This August our friends accross the pond are marking Immunisation Month, all things considered we thought it’s something we should celebrate too!
The campaign aims to raise awareness of the importance of vaccinating people of all ages against a number of serious and sometimes deadly diseases. It might surprise you how long ago vaccination in some form was first being used!...
1,000 AD - Early Chinese Inoculation: The method involved grinding up smallpox scabs and blowing the matter into nostril! Lovely!
1700’s - Benjamin Jesty: English cattle farmer, inoculated his wife and two sons from a cowpox lesion. Having already contracted cowpox himself, he believed he was protected from smallpox. When a serious smallpox epidemic hit his Dorset village, his wife and children survived, and the boys, showed no symptoms.
Dr. Edward Jenner: inoculated a child with matter from a cowpox sore who felt poorly for several days but made a full recovery. In July 1796, Jenner then infected the same child with human smallpox. The child remained healthy.
1853 - Mandatory Vaccination in UK: The United Kingdom Vaccination Act of 1853 made smallpox vaccination mandatory in the first three months of an infant's life. A parent's penalty for not complying was a fine or imprisonment.
1882 - Anti-Vaccination: The Anti-Vaccination League of America held its first meeting in New York. They promoted the idea that smallpox was spread by filth not a virus - both an incorrect and dangerous argument.
1893 - Low Vaccination Rates Lead to Outbreak: A smallpox outbreak in Indiana, USA, illustrated the effect of low vaccination rates. A local doctor noted that vaccination there had been largely neglected since the last epidemic of smallpox in 1876.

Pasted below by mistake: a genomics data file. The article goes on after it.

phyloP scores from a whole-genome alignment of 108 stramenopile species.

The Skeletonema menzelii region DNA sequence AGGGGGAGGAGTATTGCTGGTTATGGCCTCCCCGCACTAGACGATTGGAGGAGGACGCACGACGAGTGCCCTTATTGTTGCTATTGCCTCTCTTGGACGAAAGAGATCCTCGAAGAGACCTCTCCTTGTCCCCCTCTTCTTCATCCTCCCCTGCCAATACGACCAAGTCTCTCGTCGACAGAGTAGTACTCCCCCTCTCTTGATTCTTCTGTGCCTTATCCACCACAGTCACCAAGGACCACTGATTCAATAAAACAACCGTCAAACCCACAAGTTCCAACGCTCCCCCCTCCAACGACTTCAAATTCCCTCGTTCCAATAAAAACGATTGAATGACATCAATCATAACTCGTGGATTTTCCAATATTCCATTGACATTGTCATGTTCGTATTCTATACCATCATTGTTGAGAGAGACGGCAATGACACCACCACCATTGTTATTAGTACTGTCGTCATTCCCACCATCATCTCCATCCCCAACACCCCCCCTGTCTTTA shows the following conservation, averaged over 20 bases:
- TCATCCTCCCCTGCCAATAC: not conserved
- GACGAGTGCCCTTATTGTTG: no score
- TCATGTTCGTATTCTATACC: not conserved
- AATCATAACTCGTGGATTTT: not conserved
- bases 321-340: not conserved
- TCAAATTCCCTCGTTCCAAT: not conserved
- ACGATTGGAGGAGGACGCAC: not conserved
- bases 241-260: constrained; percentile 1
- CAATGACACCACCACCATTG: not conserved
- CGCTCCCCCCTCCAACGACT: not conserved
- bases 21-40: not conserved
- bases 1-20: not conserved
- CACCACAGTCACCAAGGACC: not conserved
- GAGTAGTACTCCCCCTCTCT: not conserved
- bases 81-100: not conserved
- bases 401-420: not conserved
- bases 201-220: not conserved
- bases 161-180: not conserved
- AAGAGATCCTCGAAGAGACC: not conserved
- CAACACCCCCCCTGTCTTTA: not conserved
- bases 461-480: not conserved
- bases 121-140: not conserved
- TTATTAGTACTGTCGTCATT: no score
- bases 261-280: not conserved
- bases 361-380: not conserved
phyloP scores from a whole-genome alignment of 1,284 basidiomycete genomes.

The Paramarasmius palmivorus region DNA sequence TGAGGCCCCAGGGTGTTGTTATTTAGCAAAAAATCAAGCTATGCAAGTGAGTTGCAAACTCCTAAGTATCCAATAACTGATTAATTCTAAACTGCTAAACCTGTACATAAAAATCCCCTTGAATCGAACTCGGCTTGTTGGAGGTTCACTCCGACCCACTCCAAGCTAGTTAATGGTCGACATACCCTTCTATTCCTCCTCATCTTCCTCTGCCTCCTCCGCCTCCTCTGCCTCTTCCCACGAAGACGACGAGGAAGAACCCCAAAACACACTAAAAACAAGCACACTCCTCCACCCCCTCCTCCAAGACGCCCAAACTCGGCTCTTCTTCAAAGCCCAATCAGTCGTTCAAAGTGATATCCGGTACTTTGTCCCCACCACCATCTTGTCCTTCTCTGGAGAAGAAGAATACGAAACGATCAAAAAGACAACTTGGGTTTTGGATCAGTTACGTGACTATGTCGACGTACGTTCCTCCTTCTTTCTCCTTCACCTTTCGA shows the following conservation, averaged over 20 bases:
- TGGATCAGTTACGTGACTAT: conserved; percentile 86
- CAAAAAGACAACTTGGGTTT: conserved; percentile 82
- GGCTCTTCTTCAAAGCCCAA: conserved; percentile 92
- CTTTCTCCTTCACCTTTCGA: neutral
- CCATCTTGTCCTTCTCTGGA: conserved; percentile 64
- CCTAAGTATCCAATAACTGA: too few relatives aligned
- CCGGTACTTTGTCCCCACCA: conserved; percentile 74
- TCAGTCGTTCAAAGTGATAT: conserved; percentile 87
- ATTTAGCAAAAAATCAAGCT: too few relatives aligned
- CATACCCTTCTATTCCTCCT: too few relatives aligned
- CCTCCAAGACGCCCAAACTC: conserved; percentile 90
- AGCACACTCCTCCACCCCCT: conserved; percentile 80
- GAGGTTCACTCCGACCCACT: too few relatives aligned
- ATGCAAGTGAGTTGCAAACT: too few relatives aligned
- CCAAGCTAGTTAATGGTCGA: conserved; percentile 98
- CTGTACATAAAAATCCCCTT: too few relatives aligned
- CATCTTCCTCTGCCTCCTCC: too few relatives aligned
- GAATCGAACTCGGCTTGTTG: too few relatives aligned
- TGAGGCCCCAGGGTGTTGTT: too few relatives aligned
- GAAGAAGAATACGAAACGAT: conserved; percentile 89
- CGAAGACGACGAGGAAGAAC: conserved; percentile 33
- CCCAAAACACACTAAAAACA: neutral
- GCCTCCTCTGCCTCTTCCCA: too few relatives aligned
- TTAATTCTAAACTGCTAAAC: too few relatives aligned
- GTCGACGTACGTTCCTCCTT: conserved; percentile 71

1980s - Smallpox Declared Eradicated: The World Health Assembly declared the world free from smallpox.
What is ‘herd immunity?’
Contrary to the term’s recent misuse, ‘herd immunity’ is not achieved by encouraging a population to contract a disease. ‘Herd immunity’ is achieved by vaccination. Depending on the disease a population is only considered to have ‘herd immunity’ when 70-90% of a population are immunised. As a result, the whole community becomes protected—not just those who are vaccinated. This helps to protect vulnerable people with health conditions who might not be able to be vaccinated.
• Vaccines protect against
• These diseases still exist and
outbreaks do occur.
• Vaccines are recommended
and are already used throughout our lives.
• Vaccines are very safe.
There are many debates around the safety of many of the vaccinations available, however governments across the world, acting upon the advice of leading scientists and medical professionals overwhelmingly support immunization schemes. Despite this, the growing voice of the anti immunization supporters (and some other factors) has lead to a decrease in the number of people becoming vaccinated and there is little surprise that the number of people affected by diseases that in some cases had been eliminated from some countries is on the rise again.
What is a virus’ best friend? - People
Viruses do not travel - people do. They cannot travel large distances by themselves, they rely on the movement of people to spread them widely.
Continuing to wear a mask, even when vaccinated, will continue to stop the spread of Covid-19.